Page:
First, it’s going big: The $190 million expansion of the Anaheim Convention Center, which will be completed this fall, adds more than 200,000 square feet of meeting space, including 100,000 square feet of column-free space. That brings the total square footage to 1.8 million, including over one million square feet of exhibit space, a 7,500-seat arena, three ballrooms, 99 meeting rooms and 200,000 square feet of outdoor plazas. “The outdoor space, which is lined with palm trees, is unique for a convention center,” says Tauvaa. “I’ve seen groups use it for yoga and for food truck receptions.” 

Keeping true to California’s eco-mindset, the center is LEED-certified, with a LEED Gold rating for programs that include on-site “Green Zone” recycling, composting, energy and water conservation, solar panels and the use of green, sustainable products and materials

Despite its size, the ACC is easy to traverse. “It’s a very walkable campus,” says Julia O’Brien, sales director, Visit Anaheim. Three large, modern hotels are on the plazas; the Anaheim Marriott (1,030 guest rooms), Hilton Anaheim (1,030 rooms) and Sheraton Park Hotel at the Anaheim Resort (490 rooms), with a total of 275,000 square feet of newly renovated function space. “We’re one of the biggest hotels in Orange County,” says Alex Shotwell, director of sales and marketing for the Anaheim Marriott, “but we don’t overlook the small details. For example, nFuse Bar has a dedicated bar director and sommelier, Chris Yee, who makes his own bitters and infusions.”

When you add in properties like Great Wolf Lounge Southern California and Hyatt Regency Orange County, as well as the nearby Disney hotels, there’s a total of 8,600 commit – table rooms in large hotels within three miles of the convention center.

And more are on their way. Several new AAA Four Diamond properties are being built in the Convention Center/Disneyland area over the next few years, including a 700- room luxury hotel on the north end of the Downtown Disney parking lot, a 580-room property near Disney California Adventure, and a 600-room hotel with 41,000 square feet of meeting space on the site of what is now The Anabella Hotel.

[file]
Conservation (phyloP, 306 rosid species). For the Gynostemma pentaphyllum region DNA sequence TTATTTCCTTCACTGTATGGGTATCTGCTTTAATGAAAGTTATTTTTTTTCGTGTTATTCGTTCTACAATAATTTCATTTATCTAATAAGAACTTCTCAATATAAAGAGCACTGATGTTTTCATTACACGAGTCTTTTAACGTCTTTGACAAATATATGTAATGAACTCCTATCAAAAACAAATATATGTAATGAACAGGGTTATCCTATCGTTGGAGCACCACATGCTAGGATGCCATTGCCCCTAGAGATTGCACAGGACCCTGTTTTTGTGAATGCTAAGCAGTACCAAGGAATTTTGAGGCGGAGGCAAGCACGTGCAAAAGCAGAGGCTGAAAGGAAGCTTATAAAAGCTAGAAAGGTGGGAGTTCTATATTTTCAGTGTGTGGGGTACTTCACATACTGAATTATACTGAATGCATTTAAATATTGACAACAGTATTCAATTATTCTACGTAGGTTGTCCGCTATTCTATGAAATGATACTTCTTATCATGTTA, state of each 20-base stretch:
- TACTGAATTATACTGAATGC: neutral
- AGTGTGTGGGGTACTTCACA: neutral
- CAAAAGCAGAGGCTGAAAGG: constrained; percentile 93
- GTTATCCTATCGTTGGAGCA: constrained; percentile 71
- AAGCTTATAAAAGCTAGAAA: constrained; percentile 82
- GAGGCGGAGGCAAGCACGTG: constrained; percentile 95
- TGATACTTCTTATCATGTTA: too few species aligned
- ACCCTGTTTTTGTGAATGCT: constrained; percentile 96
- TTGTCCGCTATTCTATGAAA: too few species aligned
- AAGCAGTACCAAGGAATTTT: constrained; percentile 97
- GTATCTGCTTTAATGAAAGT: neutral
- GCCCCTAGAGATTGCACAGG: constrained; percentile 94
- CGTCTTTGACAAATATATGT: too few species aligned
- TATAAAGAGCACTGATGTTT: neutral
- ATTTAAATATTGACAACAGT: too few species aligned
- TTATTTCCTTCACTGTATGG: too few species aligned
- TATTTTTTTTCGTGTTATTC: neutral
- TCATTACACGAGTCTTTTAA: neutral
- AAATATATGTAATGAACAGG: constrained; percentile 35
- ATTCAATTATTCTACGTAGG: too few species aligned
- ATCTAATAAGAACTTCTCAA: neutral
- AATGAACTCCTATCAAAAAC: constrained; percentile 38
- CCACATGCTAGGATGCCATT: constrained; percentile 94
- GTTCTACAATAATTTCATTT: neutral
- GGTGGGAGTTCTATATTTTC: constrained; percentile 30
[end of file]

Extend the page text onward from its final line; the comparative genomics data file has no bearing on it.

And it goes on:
An eight-minute, half-mile walk from the convention center brings visitors to the newly opened House of Blues. There’s 40,000 square feet of space, four rooms and four stages, add – ing up to a total capacity of 3,300 guests. The décor combines industrial chic with artwork by local muralists and other artists, and pro – vides endless opportunities for brand activa – tion. “There’s nothing else like it,” says Katie Pederson, the venue’s special events director. “We’re already booking well into 2019.” Companies on the books include Google, Honda and Taco Bell. 

Along with all the large-scale growth, Anaheim is rediscovering its small-town roots. Downtown Anaheim is flourishing for locals and visitors alike with the Packing House, a former citrus-packing facility that is now a booming communal food hall with more than 20 artisanal eateries offering everything from tacos, pizza and burgers, to banh mi, hot pot and snow cones. The Packing District is also home to a thriving craft brewery scene, featuring Unsung Brewing and Anaheim Brewery alongside wine bars and craft cocktails. Muzeo Museum and Cultural Center is nearby, as is Center Street Promenade, with outdoor cafés, small eateries and boutique shops. For private events, the museum has a 5,000-square-foot main gallery with four overhead LCD projectors with drop-down screens and two outdoor spaces.

Spotlight on The Ranch at Laguna Beach

This easily accessible, rustic chic property in a coastal canyon in Laguna Beach offers luxurious seclusion without straying too far off the beaten path. The Ranch at Laguna Beach is just a pedestrian tunnel away from the beach and the oceanfront Montage Laguna Beach Resort (only 350 yards off the water and tucked into the canyon). The Ranch LB is a serene, hidden gem with 97 residential guest rooms and suites scattered across the park-like grounds, which abut the beloved Ben Brown’s public golf course. It’s the perfect setting for a corporate retreat.